Thursday, December 20, 2007

A Successful Leap for Leopard

I upgraded my MacBook to Leopard a while ago but I waited to upgrade my main MacMini.

With Leopard updates for my main apps (Parallels and Lightroom) I decided it was time to take the plunge. The upgrade went smoothly, although it seemed pretty slow - several hours. I'm not sure why it takes that long.

As a safety precaution I used SuperDuper to backup each machine before upgrading.

So far I haven't had any major problems. The first time I started Parallels I got the following error:

I found a blog post which said the MacFUSE included in Parallels is old and suggested installing the latest MacFuse. This seemed to do the trick, but:
  • the error message seems backwards - the operating system was new, MacFUSE was old
  • why didn't the Parallels update for Leopard include the required new version of MacFUSE?
  • why did I have to get the solution from some user instead of from Parallels? even if the user community discovered the solution, wouldn't it make sense for Parallels to post it? (in fairness, maybe they have, but I didn't find it if they did)
Note: This problem doesn't stop Parallels from starting, it just stops it from mounting the Windows C drive in OS X

Now that Spotlight with Leopard lets you run the top application match by hitting enter, I was able to uninstall Google Desktop. (Nothing against Google Desktop, I just prefer to keep things simple if I can) (see my previous post)

Leopard also seems to have solved the issue of automatically mounting network drives. (see my previous post) so I was able to remove the login script I had created to do this, which was nice because it took a long time (why?) and slowed down logging in.

I do have a new complaint about OS X. The Finder doesn't have an option to show hidden files. I can understand hiding them by default, so does Windows. But at least Windows gives you a way to show them. This came up when I went to copy the .svn folder from a backup. It is possible to change Finder via a command line, but on top of not being user friendly, this also requires restarting Finder. This seems like an obvious weak point. Is there someone in Apple who refuses to recognize that you might occasionally want to see these files?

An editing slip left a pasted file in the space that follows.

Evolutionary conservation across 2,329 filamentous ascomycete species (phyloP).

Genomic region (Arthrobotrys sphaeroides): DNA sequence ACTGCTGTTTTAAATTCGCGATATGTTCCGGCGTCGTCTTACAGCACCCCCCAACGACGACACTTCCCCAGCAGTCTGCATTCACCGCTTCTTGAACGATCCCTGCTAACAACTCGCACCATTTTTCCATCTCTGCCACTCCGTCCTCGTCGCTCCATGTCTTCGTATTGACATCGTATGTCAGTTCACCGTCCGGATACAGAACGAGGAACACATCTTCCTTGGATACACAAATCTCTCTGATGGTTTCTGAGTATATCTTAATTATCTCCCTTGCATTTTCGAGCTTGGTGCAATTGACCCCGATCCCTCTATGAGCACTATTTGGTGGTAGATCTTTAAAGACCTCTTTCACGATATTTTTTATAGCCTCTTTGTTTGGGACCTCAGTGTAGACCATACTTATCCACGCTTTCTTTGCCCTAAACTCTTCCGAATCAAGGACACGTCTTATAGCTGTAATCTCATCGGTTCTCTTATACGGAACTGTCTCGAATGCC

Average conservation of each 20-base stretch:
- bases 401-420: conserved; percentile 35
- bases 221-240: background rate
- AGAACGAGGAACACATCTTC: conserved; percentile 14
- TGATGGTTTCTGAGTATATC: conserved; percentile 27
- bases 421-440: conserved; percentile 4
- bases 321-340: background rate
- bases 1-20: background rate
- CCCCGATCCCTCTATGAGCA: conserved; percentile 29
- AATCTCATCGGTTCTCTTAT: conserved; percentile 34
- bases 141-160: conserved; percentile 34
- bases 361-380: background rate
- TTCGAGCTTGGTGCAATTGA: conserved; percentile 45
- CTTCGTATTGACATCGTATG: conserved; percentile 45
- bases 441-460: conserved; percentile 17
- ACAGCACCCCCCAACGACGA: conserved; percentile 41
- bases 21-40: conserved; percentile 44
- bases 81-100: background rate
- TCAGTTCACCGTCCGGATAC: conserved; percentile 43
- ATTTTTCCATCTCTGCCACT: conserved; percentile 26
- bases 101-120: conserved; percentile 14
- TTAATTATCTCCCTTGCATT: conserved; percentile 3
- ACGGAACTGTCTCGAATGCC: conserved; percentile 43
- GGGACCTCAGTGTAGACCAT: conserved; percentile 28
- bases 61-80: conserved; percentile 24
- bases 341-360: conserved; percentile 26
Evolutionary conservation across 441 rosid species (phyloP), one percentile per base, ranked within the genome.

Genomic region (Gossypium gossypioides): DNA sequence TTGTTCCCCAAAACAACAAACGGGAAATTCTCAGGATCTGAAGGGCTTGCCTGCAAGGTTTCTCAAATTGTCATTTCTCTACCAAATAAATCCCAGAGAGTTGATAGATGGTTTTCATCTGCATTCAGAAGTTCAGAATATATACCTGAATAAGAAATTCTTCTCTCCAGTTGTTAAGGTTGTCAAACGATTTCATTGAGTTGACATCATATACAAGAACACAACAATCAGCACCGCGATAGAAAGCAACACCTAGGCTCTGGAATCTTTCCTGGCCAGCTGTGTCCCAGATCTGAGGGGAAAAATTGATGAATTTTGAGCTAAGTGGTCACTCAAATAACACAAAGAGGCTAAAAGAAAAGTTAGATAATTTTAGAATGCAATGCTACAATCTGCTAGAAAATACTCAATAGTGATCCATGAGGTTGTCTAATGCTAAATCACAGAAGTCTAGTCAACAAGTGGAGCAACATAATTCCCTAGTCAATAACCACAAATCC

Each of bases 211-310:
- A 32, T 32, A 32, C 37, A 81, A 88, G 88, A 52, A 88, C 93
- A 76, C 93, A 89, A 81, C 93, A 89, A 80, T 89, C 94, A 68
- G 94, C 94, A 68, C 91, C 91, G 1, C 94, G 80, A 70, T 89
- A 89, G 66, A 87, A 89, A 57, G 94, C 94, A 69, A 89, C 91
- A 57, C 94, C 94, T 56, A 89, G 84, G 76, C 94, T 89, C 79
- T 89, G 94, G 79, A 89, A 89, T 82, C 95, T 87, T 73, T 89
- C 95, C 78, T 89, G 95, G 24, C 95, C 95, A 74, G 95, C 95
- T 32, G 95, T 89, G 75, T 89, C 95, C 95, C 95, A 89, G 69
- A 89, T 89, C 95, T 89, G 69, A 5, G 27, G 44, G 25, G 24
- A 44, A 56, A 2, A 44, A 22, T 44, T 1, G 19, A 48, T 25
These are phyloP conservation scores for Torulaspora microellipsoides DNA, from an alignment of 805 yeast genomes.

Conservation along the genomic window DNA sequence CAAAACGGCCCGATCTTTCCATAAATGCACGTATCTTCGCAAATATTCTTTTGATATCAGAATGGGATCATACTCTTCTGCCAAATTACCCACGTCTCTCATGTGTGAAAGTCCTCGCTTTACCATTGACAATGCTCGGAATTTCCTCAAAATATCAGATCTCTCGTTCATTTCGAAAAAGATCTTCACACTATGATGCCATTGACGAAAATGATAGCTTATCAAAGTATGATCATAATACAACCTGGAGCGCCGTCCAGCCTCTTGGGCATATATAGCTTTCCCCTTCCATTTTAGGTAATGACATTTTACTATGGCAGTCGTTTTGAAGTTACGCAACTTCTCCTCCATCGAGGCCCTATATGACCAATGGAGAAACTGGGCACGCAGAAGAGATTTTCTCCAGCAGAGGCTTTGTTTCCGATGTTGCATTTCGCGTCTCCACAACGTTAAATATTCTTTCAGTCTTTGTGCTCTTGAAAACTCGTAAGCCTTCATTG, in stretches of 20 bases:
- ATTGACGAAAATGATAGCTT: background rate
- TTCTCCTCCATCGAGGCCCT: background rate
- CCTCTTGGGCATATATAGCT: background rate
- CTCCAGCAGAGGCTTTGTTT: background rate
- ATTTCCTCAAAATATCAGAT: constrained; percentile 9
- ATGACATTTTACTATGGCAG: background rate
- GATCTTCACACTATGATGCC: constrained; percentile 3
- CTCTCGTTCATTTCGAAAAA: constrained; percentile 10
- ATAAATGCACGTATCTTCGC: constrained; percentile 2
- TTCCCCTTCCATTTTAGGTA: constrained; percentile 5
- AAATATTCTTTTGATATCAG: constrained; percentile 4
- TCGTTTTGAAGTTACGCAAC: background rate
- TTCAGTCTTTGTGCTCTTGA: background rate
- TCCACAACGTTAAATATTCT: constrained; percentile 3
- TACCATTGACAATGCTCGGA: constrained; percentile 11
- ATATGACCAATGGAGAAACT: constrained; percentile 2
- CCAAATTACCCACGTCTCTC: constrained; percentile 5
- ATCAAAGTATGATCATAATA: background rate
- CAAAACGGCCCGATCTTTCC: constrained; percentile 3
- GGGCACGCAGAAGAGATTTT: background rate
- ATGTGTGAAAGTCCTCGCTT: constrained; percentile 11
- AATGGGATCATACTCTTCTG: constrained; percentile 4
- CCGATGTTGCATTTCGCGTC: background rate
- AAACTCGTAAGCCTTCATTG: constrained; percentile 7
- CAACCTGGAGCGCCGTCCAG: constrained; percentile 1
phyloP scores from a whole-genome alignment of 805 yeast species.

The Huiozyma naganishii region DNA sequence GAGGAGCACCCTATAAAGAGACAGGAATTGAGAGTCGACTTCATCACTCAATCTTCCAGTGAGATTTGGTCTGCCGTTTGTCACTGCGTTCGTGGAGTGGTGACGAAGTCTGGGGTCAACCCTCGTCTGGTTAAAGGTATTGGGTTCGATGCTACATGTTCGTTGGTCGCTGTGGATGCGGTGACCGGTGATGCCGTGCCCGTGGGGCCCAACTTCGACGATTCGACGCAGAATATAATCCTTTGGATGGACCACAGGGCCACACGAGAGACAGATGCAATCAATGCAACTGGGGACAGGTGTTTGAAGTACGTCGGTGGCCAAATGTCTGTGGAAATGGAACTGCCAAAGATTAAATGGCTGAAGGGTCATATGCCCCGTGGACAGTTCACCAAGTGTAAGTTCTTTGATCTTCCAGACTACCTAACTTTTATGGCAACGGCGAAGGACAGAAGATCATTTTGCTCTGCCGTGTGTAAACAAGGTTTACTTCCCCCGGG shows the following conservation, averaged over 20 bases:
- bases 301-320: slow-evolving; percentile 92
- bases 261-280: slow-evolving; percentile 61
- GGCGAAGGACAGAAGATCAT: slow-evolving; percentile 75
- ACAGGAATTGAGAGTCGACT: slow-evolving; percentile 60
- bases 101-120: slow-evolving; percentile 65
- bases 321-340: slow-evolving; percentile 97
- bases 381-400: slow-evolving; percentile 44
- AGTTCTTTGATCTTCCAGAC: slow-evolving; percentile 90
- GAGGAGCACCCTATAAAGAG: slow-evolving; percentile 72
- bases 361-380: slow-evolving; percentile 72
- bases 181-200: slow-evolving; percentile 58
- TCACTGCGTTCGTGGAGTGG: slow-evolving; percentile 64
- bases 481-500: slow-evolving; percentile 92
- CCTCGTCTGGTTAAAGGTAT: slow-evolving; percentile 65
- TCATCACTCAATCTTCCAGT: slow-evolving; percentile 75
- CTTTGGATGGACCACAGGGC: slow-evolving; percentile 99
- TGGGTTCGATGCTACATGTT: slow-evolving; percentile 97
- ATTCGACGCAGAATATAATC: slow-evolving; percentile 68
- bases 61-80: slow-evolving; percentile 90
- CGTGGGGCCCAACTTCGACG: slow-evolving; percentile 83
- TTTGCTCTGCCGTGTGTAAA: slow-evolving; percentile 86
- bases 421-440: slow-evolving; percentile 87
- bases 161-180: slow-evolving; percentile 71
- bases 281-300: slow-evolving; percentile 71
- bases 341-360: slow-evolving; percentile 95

I'm still having problems with accessing my 4gb USB thumb drive from Parallels. At first I blamed this on the U3 software that came installed on it, but I removed this and reformatted and I'm still having problems. It works fine on my Windows machine at work. My current guess is that Parallels doesn't quite handle 4gb USB drives. The strange part is that it works fine, but after a short time it will hang during copying from it, and Windows Explorer can no longer access it. My 1gb USB thumb drive continues to work fine.

Ok, back to Ubuntu on Parallels. I copied the virtual machine that I had created on my MacBook over to my MacMini and started it up. No display problem, but the same problem with the Parallels Tool cd image showing garbled file names. Strangely I can't find anybody else with this particular problem. While flailing a bit more I rebooted the VM and lo and behold the Parallels Tools cd image had the right file names. I installed them and restarted X windows. It appears to work! One of the most noticeable features is being able to move the mouse seamlessly between OS X and the VM. I followed the same process on the MacBook and it also worked (although I could have sworn I tried rebooting before). So I appear to be back in business with Ubuntu (albeit starting from scratch with a new VM).

All in all, a successful day!

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